A frequent argument against anastomosing two veins is the increased operative time. In the study by Lee et al., the operative time was significantly longer; however, they did not use a venous coupler. Few articles have discussed the issue of operative time concerning the double anastomosis. Lin et al.5 did not find a significant difference in the length of the operations, whereas a significant difference was shown by Chen et al.6 (614 minutes versus 648 minutes; p = 0.035). Nonetheless, the increasingly frequent use of a venous coupler significantly reduces the time required to complete the second anastomosis by 5 to 15 minutes. Moreover, the cost of surgical revision and prolonged hospitalization resulting from a second surgical procedure (another free flap or pectoral muscle flap) adds to the global cost and must be considered in a cost-effectiveness analysis. Thus, hospitalization was significantly shorter in the two-vein group in the study by Lee et al.

We agree with the conclusion of Grobbelaar that this study will not change the surgical practice of most established microvascular surgeons, but we are convinced that for younger surgeons, attitudes will change, and they will move to double venous anastomosis to secure their reconstruction. A randomized controlled trial is required, but this will be difficult because several thousand patients are needed to identify a significant difference between the groups, considering a flap failure rate below 2 to 3 percent for anterolateral thigh flaps performed by a trained team.

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DISCLOSURE

The authors have no financial interest to declare in relation to the content of this communication.

Benoit Chaput, M.D.

Department of Plastic, Reconstructive, and

Aesthetic Surgery

Rangueil Hospital

Toulouse, France

Christian Herlin, M.D., Ph.D.

Department of Plastic and Reconstructive Surgery

Lapeyronie University Hospital

Montpellier, France

Guillaume de Bonnecaze, M.D.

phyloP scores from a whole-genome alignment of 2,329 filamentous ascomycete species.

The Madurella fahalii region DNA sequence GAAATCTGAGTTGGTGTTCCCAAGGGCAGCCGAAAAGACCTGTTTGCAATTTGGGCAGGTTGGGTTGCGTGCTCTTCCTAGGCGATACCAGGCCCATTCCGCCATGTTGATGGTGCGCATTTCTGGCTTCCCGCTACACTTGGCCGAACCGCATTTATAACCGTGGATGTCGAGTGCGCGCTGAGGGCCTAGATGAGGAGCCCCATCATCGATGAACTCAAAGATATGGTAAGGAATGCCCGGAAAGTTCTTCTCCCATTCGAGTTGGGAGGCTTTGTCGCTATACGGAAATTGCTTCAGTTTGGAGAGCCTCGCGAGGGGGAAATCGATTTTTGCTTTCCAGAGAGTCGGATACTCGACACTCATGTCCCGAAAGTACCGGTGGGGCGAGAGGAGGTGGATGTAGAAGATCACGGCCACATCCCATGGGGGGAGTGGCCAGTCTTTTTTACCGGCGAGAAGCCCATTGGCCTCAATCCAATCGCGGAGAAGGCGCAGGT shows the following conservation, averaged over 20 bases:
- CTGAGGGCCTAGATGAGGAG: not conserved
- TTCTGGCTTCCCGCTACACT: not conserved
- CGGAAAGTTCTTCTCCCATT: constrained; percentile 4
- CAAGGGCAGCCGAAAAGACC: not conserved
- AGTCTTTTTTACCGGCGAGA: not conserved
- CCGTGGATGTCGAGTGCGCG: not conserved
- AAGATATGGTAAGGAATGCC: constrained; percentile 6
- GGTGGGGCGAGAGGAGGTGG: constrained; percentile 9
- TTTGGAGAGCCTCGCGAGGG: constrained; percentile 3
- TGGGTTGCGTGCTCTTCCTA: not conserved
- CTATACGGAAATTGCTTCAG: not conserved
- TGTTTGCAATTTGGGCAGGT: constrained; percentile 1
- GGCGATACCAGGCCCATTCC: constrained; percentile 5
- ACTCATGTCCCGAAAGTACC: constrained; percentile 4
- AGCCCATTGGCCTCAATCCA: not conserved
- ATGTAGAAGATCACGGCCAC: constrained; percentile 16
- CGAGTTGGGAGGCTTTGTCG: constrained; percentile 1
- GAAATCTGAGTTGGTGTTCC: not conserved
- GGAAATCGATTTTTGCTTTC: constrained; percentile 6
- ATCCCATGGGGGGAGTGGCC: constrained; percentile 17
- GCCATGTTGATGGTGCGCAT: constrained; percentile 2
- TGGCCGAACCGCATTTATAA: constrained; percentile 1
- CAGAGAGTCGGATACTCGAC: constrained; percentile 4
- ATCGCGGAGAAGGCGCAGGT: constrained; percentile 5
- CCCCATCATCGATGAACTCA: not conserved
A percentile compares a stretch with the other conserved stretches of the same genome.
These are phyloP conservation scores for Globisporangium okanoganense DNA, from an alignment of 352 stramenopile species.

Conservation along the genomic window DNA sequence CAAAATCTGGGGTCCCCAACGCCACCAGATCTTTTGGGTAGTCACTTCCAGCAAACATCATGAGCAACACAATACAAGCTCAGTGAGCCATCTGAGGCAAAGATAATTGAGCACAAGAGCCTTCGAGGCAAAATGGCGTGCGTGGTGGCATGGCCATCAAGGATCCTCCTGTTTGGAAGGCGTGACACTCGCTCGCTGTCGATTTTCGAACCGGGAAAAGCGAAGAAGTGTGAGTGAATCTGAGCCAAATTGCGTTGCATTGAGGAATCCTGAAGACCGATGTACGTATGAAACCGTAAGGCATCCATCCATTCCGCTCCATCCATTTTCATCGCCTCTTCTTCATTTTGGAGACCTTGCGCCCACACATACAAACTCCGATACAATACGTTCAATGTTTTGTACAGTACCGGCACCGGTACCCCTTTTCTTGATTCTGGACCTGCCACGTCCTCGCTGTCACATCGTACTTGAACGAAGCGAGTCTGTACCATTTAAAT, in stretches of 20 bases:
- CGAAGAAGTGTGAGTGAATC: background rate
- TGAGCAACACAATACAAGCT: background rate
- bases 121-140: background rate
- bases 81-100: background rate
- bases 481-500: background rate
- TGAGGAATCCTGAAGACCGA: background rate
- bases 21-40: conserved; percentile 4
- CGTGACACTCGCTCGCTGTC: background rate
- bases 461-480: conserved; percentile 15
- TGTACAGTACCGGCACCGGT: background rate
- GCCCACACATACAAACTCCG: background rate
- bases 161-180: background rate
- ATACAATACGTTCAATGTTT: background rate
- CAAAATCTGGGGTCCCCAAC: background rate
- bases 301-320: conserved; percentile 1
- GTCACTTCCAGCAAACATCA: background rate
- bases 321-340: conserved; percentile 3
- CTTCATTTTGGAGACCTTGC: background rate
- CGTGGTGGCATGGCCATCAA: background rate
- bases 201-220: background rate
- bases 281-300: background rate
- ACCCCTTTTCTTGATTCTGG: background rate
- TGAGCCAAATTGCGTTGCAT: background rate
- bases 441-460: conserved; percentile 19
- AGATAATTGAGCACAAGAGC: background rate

Department of Plastic, Reconstructive, and

Aesthetic Surgery

Rangueil Hospital

Toulouse, France

Raphael Carloni, M.D.

Department of Plastic and Hand Surgery

CHU Rouen

Rouen, France

Jerome Laloze, M.D.

Department of Plastic, Reconstructive, and

Aesthetic Surgery

Rangueil Hospital

Toulouse, France

Nicolas Bertheuil, M.D.

Department of Plastic, Reconstructive, and

Aesthetic Surgery

Hospital Sud

University of Rennes 1

Rennes, France

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REFERENCES

1. Lee YC, Chen WC, Chen SH, et alOne versus two venous anastomoses in anterolateral thigh flap reconstruction after oral cancer ablation.Plast Reconstr Surg2016138481–489
2. Riot S, Herlin C, Mojallal A, et alA systematic review and meta-analysis of double venous anastomosis in free flaps.Plast Reconstr Surg20151361299–1311
3. Chaput B, Vergez S, Somda S, et alComparison of single and double venous anastomoses in head and neck oncologic reconstruction using free flaps: A meta-analysis.Plast Reconstr Surg20161371583–1594
4. Grobbelaar AODiscussion: One versus two venous anastomoses in anterolateral thigh flap reconstruction after oral cancer ablation.Plast Reconstr Surg2016138490
5. Lin PY, Kuo YR, Chien CY, Jeng SFReconstruction of head and neck cancer with double flaps: Comparison of single and double recipient vessels.J Reconstr Microsurg200925191–195
6. Chen WF, Kung YP, Kang YC, Lawrence WT, Tsao CKAn old controversy revisited: One versus two venous anastomoses in microvascular head and neck reconstruction using anterolateral thigh flap.Microsurgery201434377–383